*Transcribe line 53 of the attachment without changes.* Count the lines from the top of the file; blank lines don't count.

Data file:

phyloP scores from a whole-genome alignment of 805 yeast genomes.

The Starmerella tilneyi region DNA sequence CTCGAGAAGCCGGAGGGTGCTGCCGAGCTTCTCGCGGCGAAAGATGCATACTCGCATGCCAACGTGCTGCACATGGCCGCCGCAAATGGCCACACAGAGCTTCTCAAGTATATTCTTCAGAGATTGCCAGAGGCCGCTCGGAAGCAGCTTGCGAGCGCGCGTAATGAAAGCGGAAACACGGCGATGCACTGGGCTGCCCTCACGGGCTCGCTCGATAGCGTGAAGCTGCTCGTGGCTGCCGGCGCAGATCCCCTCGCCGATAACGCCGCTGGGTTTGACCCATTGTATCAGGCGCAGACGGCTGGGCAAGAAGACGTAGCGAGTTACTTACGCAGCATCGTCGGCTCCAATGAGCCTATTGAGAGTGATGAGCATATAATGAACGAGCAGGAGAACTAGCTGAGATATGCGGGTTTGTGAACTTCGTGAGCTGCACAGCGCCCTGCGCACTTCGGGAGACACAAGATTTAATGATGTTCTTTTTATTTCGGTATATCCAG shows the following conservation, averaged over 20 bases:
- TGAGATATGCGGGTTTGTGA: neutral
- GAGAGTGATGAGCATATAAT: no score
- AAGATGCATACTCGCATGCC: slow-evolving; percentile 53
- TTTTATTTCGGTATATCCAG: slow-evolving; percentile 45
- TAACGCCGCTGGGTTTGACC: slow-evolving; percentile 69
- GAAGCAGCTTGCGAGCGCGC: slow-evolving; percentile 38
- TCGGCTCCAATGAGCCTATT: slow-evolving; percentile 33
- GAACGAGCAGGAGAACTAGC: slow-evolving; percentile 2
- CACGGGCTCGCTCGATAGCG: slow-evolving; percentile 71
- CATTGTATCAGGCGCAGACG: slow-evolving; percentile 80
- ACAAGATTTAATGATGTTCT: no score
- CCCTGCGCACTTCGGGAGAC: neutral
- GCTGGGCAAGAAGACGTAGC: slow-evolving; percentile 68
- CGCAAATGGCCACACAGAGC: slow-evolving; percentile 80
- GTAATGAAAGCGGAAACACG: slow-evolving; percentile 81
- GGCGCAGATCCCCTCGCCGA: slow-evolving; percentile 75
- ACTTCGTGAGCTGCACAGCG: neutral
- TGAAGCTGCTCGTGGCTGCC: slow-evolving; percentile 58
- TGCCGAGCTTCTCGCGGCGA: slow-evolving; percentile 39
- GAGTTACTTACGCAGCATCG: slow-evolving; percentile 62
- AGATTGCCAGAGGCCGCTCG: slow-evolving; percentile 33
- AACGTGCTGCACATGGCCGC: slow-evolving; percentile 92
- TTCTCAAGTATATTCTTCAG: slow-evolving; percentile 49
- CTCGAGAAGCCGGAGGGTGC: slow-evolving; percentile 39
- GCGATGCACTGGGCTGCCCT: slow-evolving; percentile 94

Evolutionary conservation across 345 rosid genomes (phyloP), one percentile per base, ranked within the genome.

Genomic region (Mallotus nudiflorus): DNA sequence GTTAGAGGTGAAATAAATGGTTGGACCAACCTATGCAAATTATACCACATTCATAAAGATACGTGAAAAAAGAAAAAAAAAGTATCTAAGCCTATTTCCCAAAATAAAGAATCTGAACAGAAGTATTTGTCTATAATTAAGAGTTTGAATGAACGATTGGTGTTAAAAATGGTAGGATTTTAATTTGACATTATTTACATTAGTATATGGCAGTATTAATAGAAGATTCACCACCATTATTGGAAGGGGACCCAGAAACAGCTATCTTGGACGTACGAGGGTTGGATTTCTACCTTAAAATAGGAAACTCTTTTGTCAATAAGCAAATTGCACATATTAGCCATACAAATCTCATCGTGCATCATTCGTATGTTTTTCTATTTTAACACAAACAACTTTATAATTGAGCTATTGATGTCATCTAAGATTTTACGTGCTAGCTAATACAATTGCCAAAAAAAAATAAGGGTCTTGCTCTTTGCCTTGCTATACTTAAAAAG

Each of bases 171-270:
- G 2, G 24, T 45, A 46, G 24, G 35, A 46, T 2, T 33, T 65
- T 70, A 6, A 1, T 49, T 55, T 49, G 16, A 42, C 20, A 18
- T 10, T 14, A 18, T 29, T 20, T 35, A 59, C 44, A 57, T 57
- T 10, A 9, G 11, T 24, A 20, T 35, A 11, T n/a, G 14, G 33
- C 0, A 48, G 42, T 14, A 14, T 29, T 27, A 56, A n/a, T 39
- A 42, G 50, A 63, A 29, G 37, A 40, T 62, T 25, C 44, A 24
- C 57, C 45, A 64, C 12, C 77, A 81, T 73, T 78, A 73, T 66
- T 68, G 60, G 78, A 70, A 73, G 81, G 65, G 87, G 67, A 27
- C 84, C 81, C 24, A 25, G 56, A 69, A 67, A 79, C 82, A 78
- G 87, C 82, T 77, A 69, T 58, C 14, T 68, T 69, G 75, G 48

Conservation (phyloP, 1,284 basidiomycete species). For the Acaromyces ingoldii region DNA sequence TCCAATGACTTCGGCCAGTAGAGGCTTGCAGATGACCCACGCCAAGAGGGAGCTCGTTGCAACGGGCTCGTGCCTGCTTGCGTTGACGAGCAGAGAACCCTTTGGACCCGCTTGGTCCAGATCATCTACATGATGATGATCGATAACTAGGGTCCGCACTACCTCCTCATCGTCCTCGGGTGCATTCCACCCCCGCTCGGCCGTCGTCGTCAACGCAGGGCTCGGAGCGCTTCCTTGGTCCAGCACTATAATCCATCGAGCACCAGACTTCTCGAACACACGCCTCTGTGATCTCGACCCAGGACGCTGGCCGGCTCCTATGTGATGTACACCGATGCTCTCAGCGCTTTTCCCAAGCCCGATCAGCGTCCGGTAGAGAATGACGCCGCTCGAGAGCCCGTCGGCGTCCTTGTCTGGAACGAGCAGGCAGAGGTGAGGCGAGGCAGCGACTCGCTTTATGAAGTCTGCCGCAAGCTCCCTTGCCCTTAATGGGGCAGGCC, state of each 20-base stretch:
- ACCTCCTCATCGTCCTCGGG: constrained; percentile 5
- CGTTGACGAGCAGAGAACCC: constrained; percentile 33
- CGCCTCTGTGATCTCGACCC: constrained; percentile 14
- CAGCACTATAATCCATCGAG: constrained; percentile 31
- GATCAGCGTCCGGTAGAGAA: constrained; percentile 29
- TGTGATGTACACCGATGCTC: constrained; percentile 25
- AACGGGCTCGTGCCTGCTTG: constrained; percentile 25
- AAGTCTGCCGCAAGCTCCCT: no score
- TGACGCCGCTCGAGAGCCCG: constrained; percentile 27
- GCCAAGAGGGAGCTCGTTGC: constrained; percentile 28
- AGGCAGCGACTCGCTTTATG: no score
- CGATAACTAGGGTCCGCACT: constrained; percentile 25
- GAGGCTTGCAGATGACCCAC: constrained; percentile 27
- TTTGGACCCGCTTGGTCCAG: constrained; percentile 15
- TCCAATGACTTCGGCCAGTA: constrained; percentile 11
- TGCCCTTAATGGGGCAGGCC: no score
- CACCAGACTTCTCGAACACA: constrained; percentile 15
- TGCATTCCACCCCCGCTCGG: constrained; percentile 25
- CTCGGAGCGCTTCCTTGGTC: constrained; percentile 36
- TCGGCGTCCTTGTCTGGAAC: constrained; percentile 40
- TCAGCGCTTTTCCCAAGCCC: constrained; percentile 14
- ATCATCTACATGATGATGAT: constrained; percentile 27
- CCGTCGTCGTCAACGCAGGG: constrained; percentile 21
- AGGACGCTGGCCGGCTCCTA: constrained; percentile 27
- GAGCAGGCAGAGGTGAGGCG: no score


- CGATAACTAGGGTCCGCACT: constrained; percentile 25